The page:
If you love beans as much as we do, you’re probably familiar with the name of Steve Sando and his company Rancho Gordo. Steve has become a 21st-century champion for heirloom bean varieties from the Americas, proving with every harvest that dried beans can be a truly delectable food. His cookbooks, blog and website are full of great ways to cook with beans, and he’s also written an heirloom bean grower’s guide.
Steve’s not the first American to delve deeply into the world of beans. In the 20th century, a man named John Earl Withee, Jr. collected nearly 1,200 varieties of beans, according to the nonprofit Seed Savers Exchange. Born in 1910, Withee was raised in rural Maine where the staple Saturday night supper was always baked beans:
Each Friday, John’s chore was to clean out the bean hole, a dedicated pit in the yard used as an earth oven, and to start a fire. When the coals got hot, a Dutch oven full of beans was placed over the coals and the hole was filled with dirt. The beans would bake for an entire day and would be ready for the Saturday evening meal. — From Maine to Main Course: The Life and Legacy of the Bean Man, Seed Savers Exchange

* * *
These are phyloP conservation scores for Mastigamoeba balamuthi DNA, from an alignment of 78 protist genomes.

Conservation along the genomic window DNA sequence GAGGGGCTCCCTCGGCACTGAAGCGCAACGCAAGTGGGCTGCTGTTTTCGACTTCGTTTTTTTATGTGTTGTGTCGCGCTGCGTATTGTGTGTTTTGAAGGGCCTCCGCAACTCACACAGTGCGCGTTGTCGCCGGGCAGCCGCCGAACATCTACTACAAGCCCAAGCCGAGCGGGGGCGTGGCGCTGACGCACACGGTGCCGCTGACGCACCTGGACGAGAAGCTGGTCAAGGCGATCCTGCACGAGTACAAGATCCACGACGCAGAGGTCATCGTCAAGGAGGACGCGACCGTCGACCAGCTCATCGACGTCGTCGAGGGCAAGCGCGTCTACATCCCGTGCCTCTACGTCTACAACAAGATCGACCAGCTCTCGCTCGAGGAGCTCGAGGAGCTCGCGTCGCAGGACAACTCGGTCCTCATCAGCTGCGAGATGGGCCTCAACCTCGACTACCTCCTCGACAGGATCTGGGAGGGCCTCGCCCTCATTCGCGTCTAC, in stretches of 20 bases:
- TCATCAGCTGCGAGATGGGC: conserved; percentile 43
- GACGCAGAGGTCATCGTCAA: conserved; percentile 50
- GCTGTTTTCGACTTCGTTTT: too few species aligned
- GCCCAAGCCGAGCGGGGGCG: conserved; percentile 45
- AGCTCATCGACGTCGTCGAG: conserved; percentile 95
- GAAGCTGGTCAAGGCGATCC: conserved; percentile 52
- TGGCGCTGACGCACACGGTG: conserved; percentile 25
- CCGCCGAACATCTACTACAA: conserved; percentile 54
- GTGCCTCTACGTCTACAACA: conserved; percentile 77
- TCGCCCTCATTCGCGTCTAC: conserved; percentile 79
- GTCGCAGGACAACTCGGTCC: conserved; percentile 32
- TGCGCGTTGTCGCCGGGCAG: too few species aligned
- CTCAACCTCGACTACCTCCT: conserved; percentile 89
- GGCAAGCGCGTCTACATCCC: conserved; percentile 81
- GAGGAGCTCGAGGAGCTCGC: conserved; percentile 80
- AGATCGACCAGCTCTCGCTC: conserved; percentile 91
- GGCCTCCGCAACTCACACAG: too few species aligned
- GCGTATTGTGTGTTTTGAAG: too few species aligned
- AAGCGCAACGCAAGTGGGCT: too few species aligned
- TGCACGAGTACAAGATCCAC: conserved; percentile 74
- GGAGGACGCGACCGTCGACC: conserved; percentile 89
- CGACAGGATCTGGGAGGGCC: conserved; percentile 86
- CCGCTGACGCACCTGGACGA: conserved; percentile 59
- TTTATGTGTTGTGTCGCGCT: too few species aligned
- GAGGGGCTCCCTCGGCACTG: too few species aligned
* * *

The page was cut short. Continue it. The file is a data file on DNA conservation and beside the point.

Somehow, Withee never grew tired of beans. Once he had established a career in medical photography, he dug a bean hole in his suburban Massachusetts garden and went looking for the old-time Jacob’s Cattle beans he’d eaten in childhood.
This search led to the discovery of many more kinds of heirloom beans than Withee had known existed, with names like Bennett’s Giant Soldier, Big Brown, Stub’s Mammoth Scipios and Bert Deane’s Baking Bean. As the names suggest, some of these cultivars were being grown by a single family when Withee found them.
Like Steve Sando a half-century later, Withee eagerly shared his discoveries with a growing circle of bean enthusiasts and eventually earned national recognition. You can see photos and read detailed histories of Withee’s beans on the Painted Jewels page of the Seed Savers Exchange website.
And if you’d like to cook with truly fresh dried beans grown here on Martha’s Vineyard, drop by the farmstand this fall: We’ve just harvested our black turtle beans and will soon have yellow eye beans—a classic for New England baked beans—as well.